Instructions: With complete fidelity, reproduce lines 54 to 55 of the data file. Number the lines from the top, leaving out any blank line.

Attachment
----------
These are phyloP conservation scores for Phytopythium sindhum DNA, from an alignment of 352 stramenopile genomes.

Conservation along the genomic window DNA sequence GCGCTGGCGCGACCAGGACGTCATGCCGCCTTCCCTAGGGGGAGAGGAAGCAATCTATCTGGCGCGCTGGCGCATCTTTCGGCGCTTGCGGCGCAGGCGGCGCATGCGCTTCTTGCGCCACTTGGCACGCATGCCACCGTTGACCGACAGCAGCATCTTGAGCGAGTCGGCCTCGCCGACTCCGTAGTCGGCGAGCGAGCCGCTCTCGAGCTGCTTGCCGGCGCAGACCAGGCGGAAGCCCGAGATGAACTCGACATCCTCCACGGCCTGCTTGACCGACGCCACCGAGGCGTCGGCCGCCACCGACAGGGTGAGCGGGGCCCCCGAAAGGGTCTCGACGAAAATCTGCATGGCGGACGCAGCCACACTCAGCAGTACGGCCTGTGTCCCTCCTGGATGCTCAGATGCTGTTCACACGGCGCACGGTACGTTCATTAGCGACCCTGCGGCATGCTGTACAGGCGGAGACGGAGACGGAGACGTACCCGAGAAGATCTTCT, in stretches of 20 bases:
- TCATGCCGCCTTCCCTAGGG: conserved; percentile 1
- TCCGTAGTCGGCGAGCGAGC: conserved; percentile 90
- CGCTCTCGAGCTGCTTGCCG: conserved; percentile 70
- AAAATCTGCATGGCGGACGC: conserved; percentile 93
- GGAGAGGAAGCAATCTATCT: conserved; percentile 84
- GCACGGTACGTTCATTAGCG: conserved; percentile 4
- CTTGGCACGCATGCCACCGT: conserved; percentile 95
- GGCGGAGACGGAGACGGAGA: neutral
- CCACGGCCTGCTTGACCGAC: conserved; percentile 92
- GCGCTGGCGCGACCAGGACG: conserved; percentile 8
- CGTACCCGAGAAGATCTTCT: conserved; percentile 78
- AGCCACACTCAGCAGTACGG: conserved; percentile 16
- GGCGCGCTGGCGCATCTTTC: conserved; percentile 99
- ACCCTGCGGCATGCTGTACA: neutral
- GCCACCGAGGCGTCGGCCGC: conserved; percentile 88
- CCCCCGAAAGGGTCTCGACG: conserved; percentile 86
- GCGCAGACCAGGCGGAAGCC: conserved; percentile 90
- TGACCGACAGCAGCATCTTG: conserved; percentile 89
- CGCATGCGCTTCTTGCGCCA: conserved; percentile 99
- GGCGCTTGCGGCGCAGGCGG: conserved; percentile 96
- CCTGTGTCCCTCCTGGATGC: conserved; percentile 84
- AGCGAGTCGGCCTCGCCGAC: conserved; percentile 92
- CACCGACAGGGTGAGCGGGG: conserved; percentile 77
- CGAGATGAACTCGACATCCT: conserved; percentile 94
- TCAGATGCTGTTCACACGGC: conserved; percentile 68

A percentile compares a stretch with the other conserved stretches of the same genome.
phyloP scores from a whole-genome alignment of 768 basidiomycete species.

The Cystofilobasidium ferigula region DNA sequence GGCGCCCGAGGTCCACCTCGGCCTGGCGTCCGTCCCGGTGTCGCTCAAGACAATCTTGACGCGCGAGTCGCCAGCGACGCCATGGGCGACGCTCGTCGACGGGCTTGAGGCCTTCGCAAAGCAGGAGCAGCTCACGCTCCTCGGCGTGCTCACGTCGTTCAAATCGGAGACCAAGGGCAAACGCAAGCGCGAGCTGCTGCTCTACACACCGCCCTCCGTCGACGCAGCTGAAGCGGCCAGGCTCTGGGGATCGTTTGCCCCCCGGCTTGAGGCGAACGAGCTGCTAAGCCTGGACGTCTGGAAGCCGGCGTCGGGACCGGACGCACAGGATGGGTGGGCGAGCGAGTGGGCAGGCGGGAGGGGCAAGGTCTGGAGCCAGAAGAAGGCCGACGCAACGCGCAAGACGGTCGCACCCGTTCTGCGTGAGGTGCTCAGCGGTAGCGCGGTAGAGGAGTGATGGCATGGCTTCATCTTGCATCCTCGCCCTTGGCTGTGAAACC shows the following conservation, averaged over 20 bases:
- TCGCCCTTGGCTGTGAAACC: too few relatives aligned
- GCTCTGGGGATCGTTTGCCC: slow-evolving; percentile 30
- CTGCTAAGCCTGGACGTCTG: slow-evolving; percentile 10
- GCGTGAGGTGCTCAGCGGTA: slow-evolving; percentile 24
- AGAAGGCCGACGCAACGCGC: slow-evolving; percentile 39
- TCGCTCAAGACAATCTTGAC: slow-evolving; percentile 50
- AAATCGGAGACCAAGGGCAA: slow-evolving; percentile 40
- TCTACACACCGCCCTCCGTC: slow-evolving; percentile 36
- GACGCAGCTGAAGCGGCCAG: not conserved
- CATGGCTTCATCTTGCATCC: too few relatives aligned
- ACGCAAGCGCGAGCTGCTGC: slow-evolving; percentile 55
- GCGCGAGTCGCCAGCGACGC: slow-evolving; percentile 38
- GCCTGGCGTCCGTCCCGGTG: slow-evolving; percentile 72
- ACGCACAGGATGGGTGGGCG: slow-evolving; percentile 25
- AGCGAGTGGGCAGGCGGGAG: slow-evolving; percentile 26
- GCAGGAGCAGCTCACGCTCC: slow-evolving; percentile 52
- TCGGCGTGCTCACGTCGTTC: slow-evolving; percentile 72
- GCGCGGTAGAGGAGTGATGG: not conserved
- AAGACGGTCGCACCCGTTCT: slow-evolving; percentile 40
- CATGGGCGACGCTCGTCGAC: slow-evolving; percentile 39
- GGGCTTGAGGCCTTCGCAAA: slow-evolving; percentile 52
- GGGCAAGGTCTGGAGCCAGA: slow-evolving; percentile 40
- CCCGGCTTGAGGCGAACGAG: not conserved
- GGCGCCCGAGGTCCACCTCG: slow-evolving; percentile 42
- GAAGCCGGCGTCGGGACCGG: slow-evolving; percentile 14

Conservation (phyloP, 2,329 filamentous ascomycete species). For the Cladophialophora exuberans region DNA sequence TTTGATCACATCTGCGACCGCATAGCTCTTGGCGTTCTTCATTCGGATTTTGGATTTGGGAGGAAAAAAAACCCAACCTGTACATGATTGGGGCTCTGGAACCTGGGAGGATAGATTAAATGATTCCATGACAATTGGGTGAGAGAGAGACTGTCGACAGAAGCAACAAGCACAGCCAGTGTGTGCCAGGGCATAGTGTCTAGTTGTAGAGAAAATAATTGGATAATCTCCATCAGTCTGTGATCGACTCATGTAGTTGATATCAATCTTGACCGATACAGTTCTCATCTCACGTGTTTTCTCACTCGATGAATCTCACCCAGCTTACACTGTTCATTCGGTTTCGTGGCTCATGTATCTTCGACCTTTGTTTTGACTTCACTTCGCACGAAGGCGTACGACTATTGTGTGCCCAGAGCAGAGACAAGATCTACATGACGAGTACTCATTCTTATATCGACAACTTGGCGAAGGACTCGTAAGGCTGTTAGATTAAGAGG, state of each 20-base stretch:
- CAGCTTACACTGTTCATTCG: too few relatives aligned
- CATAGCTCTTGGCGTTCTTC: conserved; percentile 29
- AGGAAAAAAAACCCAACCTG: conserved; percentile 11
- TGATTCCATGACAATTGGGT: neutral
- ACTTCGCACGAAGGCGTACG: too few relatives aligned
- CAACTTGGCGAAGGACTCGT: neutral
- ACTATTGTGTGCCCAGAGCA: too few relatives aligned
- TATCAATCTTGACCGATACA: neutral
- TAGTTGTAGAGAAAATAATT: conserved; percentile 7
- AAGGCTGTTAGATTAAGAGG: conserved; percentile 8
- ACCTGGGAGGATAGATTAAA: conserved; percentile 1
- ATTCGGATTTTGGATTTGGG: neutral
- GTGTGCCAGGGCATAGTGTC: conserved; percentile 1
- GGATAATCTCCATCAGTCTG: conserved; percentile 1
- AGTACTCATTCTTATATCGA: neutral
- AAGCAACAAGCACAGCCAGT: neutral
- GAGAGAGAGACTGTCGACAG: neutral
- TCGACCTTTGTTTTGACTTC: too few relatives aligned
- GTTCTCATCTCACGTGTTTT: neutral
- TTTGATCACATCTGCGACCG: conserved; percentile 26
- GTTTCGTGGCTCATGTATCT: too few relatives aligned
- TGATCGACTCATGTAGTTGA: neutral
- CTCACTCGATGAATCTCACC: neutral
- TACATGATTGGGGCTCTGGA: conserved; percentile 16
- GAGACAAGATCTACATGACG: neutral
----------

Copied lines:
- GGCGCCCGAGGTCCACCTCG: slow-evolving; percentile 42
- GAAGCCGGCGTCGGGACCGG: slow-evolving; percentile 14